However, it is also one with significant risk attached to it which means many lenders are likely to hold off their re-entry until a potential second Covid-19 wave has passed.
In the space of a 15-minute announcement from prime minister Boris Johnson last week, the English holiday let market went from stone dead to red hot, with reports coming through of campsites, bed and breakfast and other accommodations booked up for months within hours as people seek a post-lockdown escape.
Lenders have reciprocated to a certain extent by re-entering or launching into the market, but there is still some uncertainty abound.
Brilliant Solutions managing director Matthew Arena said prior to the announcement demand for these mortgages was low, but enquiry levels have risen notably since.
“Whether it is your Airbnb-style or a more traditional holiday let, demand is incredibly high following the recent announcements,” he told Specialist Lending Solutions.
“With so many people furloughed and clouds over future employment prospects, staycations are surely going to see a big increase in popularity.
“All the signals are positive in this space, everything that is apart from the world’s great unknown, the infamous second wave.”
Many holiday lets are booked through sites that permit short notice cancellations and while demand is high now, in such a volatile environment it could all so easily be turned off immediately.
Lenders who can understand and accommodate that situation could do well, but it needs that expertise.
“Asking lenders to make a risk assessment in that environment is incredibly difficult, that said, the fundamentals all look really strong at the moment,” Arena continued.
“That takes us to a place where those that can apply underwriting assessments that factor in the borrower’s ability to manage short term issues should be able to build a strong mortgage book of performing loans at some incredible margins.
“The flip side is, why would you take on the extra risk unless you had to? This level of risk versus reward lending is where you are seeing the experienced lenders return to the sector with tighter criteria to reflect the new conditions and increased pricing too.”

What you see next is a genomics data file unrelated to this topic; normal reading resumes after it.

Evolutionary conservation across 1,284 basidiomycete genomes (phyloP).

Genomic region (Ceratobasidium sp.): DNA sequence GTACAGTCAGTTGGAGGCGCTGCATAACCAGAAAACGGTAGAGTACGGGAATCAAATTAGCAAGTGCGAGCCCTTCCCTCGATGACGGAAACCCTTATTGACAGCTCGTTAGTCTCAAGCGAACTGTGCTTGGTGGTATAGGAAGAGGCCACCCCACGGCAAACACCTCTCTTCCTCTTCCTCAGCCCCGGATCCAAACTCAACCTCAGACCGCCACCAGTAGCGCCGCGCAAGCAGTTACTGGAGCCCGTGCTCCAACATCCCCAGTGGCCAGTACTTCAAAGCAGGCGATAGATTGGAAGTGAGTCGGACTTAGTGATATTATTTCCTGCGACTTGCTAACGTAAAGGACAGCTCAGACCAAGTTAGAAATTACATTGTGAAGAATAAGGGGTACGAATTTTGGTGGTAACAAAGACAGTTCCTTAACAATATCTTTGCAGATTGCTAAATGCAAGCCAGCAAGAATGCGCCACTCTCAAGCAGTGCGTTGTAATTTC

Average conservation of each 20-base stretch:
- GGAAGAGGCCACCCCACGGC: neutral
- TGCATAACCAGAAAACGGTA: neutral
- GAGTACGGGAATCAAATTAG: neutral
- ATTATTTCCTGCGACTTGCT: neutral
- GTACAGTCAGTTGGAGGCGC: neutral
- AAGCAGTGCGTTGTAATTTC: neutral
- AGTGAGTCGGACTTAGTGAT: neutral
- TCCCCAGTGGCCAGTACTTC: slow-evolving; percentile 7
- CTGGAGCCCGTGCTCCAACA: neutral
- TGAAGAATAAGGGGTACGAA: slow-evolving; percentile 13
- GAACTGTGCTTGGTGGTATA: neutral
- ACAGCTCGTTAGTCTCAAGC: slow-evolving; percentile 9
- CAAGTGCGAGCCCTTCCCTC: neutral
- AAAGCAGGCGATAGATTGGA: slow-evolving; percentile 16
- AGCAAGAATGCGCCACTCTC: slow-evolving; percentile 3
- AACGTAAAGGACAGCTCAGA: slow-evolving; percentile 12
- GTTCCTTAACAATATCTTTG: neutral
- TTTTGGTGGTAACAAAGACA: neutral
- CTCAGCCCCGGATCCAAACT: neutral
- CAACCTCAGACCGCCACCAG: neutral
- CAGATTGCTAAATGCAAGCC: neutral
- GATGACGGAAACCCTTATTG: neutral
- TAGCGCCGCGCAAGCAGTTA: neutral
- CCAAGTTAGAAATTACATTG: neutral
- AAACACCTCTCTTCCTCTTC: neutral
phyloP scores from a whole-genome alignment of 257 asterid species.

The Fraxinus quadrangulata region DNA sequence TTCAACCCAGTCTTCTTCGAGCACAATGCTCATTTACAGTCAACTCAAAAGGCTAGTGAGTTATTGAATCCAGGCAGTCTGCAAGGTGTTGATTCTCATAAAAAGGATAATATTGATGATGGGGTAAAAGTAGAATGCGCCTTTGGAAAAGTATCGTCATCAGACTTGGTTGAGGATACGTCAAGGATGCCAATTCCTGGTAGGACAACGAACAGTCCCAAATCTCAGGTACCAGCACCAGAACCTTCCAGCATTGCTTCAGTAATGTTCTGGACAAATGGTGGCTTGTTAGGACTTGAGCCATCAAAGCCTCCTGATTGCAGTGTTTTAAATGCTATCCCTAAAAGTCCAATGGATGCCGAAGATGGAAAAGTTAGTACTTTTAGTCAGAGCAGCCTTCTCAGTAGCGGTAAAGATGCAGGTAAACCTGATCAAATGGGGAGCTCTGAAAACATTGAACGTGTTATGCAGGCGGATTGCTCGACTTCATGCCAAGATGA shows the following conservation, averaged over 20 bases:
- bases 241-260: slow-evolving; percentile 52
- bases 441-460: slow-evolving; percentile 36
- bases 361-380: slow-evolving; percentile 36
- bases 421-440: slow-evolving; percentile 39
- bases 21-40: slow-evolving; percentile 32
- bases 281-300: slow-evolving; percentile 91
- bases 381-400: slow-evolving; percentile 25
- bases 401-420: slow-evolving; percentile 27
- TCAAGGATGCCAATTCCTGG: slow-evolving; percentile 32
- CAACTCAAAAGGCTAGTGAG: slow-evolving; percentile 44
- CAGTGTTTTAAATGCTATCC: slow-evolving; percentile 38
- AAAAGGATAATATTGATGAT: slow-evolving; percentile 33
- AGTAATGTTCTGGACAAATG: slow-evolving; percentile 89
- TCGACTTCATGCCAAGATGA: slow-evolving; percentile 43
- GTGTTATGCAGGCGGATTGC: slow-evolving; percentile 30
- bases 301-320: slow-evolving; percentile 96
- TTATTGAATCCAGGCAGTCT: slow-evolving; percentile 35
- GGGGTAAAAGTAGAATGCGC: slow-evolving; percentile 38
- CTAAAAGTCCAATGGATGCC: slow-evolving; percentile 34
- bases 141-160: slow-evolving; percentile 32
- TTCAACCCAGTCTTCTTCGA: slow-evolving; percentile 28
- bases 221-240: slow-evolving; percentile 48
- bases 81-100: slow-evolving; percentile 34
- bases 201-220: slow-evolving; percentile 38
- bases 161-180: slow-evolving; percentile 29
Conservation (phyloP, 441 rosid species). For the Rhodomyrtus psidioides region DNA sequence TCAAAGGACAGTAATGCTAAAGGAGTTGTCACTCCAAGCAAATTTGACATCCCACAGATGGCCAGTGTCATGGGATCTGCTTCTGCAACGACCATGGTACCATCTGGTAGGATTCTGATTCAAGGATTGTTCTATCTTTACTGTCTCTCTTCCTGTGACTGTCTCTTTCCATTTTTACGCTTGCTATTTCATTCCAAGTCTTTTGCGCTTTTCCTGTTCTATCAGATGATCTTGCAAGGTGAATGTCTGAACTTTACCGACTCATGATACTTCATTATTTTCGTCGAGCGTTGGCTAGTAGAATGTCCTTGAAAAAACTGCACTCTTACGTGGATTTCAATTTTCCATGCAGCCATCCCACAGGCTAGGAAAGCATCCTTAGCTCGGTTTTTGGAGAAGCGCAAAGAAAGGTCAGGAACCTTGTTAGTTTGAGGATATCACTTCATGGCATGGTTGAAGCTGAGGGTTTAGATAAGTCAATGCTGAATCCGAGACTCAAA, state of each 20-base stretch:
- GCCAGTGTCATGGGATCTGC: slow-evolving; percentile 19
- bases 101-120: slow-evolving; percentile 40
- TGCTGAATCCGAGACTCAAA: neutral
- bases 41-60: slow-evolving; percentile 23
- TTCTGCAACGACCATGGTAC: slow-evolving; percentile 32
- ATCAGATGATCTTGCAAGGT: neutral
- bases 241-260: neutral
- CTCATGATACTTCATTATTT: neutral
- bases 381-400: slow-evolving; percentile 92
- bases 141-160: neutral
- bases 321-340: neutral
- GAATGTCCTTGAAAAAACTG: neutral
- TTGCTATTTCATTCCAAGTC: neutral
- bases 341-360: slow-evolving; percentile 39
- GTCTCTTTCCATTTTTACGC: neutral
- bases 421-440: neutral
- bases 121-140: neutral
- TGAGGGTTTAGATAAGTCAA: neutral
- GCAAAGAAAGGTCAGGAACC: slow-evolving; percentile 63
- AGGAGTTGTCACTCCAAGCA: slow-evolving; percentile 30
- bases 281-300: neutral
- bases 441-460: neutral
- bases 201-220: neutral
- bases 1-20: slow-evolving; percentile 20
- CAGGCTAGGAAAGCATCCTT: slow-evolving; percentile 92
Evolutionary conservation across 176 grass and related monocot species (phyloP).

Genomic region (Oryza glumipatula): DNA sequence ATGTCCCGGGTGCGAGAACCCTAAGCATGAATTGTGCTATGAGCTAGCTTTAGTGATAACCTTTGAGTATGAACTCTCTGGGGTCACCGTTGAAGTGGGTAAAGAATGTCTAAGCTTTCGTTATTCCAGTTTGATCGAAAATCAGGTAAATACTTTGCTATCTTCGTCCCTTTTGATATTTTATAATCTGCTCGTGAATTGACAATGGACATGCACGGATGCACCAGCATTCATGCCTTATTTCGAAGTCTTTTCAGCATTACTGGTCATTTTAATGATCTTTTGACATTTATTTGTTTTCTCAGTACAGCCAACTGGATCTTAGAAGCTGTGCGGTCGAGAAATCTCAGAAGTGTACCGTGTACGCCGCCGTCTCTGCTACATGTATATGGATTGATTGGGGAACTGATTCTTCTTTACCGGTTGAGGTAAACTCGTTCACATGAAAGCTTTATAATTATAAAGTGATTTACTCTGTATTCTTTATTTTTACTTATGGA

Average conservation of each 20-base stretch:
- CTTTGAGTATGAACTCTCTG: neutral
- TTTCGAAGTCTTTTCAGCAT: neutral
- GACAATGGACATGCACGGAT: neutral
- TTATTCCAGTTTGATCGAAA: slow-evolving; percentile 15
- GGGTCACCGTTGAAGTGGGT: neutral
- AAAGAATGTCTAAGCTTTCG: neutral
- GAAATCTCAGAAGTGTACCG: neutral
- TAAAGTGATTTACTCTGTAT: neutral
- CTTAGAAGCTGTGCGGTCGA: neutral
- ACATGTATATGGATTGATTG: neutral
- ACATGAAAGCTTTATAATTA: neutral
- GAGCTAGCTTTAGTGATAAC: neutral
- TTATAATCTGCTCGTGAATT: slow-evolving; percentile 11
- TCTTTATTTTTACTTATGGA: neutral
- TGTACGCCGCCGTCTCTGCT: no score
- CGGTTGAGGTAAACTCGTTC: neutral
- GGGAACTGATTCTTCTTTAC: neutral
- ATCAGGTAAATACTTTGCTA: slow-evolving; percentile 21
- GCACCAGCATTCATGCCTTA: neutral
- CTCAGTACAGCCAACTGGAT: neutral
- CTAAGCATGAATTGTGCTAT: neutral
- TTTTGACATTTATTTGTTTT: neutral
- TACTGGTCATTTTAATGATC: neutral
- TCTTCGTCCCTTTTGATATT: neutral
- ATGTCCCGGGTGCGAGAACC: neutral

He noted this included Swansea Building Society, Principality Building Society and Furness Building Society.
“We have also seen the entry in the market from Roma, a lender that specialises in higher risk loans and is prepared to take a view on pricing for risk in a market that has understandably seen so many withdraw.
“While the sector should continue to defrost, only those experienced in the sector and hungry for margin will return in the foreseeable, if you are not in those camps then it is simply not worth considering. Expect a significant return when the risk of the second wave abates,” Arena added.
Being able to identify and understand the business sustainability of prospective holiday let borrowers will be vital for lenders to understand the risk they are taking on.
Running properties correctly
Connect Mortgages CEO Liz Syms is well positioned to understand this and how the market has been affected as she owns holiday let properties herself.
“Bookings have been cancelled and either rescheduled till next year, or payments refunded,” she said.
“Mortgage holidays have been of assistance, however, while the properties have stood empty, there have still been ongoing costs such as bills for utilities to continue to pay.
“That said, those that have been running their holiday let properties correctly as an official holiday let business as per HMRC requirements will have benefitted from government support.
“This includes the waiving of the business rates, and also the government grant of £10,000 per property,” she added.
Time for lenders to return
Syms too said she has seen bookings starting to fly in again for dates from July onwards when the restrictions will be lifted, and believes this gives an overall positive air to the market and demand for lending.
“I expect the UK holiday let market to now get very busy again while there are still problems and caution around going abroad,” she continued.
“Therefore, now would be a good time for lenders to come back to lending in this market.”